Ideas of what something should be can slow down innovation, and misunderstandings are common when something really breaks tradition. Unfortunately, this can lead to producers missing out on potential and product opportunities, and to some extent, this is still the case with long life milk.
The nutritional values of nutrients such as calcium and protein are the same in UHT and other, milder heat-treated milk as they are in chilled milk. However, higher temperatures can destroy sensitive nutrients such as vitamin C, but consumers do not primarily drink milk for these vitamins as they are normally found elsewhere in the diet. Therefore, the nutritional difference between ultra pasteurized milk, as it’s sometimes called, and other milk is minimal – if not altogether negligible.
The long shelf life of UHT milk can lead to assumptions around the use of preservatives, but nothing could be further from the truth. The heat treatment process eliminates all microorganisms, and since the milk comes in an aseptic package, no microorganisms may enter again, ensuring long shelf life. There’s no need for preservatives when nothing risks spoiling the milk.
This myth is likely related to thinking that UHT milk contains preservatives, but it can be just as organic as any other milk. In fact, 80% of all organic milk sold in the U.S. is UHT. The reason for this is that organic farms are unevenly distributed across the country, but they still need to transport products to as many places as possible to access consumers. With no refrigeration required, as well as easy storage and transport, it is no surprise that many producers see UHT milk as a great choice for organic milk.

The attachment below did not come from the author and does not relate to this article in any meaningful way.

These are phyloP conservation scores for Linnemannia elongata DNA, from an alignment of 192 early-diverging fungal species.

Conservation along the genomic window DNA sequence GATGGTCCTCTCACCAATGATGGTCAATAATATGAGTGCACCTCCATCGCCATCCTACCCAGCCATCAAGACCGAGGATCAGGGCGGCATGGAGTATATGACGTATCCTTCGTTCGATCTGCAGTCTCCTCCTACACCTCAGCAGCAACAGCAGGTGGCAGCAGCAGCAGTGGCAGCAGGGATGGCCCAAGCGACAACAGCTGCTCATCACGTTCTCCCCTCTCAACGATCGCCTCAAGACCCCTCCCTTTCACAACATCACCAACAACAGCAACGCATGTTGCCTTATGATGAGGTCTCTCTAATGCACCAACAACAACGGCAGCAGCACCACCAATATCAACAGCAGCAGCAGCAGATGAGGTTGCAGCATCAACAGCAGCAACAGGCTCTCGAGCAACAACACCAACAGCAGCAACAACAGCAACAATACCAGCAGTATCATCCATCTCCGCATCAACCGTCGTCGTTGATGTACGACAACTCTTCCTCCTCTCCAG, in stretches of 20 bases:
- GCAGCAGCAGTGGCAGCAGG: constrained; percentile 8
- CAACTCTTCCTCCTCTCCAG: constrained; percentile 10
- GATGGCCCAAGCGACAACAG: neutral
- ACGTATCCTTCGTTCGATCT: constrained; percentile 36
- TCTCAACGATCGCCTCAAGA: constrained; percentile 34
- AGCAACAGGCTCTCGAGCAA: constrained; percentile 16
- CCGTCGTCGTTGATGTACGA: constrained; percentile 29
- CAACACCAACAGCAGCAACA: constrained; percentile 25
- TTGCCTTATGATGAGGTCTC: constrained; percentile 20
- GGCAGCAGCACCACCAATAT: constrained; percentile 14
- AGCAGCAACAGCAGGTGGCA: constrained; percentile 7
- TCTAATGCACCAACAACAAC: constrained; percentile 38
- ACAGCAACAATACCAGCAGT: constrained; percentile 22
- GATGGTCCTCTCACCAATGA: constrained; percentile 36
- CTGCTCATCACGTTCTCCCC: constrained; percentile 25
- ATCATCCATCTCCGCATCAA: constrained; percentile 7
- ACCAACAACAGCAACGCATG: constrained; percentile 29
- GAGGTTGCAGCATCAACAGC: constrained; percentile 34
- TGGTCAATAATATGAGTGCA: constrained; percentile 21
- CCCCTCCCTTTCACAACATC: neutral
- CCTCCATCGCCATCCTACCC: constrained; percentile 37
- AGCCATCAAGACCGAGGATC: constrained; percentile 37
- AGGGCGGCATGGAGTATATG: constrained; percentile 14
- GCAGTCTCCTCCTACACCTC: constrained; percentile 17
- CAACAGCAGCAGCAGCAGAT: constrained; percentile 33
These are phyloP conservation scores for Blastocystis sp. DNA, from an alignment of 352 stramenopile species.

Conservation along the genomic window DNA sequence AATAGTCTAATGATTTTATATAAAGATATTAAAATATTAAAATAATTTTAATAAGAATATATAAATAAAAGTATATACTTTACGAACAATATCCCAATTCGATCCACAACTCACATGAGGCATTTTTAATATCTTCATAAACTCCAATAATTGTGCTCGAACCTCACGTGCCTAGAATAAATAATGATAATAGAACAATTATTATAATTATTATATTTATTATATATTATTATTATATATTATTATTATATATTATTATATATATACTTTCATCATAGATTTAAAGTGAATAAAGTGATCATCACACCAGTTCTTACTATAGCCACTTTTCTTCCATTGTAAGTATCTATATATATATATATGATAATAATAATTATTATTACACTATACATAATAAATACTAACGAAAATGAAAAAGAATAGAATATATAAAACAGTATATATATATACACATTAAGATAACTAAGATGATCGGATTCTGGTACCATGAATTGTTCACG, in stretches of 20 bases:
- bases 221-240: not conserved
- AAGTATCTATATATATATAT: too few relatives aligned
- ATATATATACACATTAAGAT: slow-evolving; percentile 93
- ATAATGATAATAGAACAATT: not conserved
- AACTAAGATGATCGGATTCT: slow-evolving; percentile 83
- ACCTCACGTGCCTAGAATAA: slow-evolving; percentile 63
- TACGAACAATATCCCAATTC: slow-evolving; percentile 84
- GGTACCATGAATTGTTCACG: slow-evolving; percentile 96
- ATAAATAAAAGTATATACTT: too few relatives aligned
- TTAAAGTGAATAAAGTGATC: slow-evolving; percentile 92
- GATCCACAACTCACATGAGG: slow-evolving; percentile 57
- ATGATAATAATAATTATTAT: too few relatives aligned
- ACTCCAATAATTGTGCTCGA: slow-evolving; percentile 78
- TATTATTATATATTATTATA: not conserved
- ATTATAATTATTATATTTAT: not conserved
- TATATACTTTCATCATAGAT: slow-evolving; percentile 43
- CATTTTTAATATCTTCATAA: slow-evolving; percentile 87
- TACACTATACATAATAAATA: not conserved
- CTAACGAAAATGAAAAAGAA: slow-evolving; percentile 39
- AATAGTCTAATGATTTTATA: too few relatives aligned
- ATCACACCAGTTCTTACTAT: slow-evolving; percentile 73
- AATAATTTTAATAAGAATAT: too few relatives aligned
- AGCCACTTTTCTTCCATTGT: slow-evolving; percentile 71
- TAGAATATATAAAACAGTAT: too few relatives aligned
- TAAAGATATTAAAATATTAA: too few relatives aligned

This one is actually true, at least to some extent. The higher temperatures involved in the heat treatment process give the milk a slightly creamier and cooked taste. It also tastes a bit sweeter, with caramelised tones, which can reduce the need for added sugar or artificial sweeteners. But when UHT milk and chilled milk are kept at the same lower temperatures, the differences are hardly noticeable, and yes, UHT milk can also be kept in the fridge (and should be after being opened).
Is UHT processed milk just another way of saying it’s been through a canning process? Not at all. During canning, the whole container, packed and ready, is heat treated. For UHT milk, these steps are separated, with heat treatment happening first and packaging second. The difference? UHT requires shorter heat treatment, resulting in a product with better quality and improved retention of nutrition.
UHT milk is actually perfect for cooking, and the creamier, somewhat sweeter taste can also reduce the need to add sugar. In fact, many professional chefs prefer UHT milk since it is easier to store and transport.
The integrated edge
Heat treatment has always been at the centre of production in the food industry. As food security and food safety continue to be global issues, efficient and effective heat treatment are at centre stage. This guide shows you how to set process parameters to ensure you meet current legislations.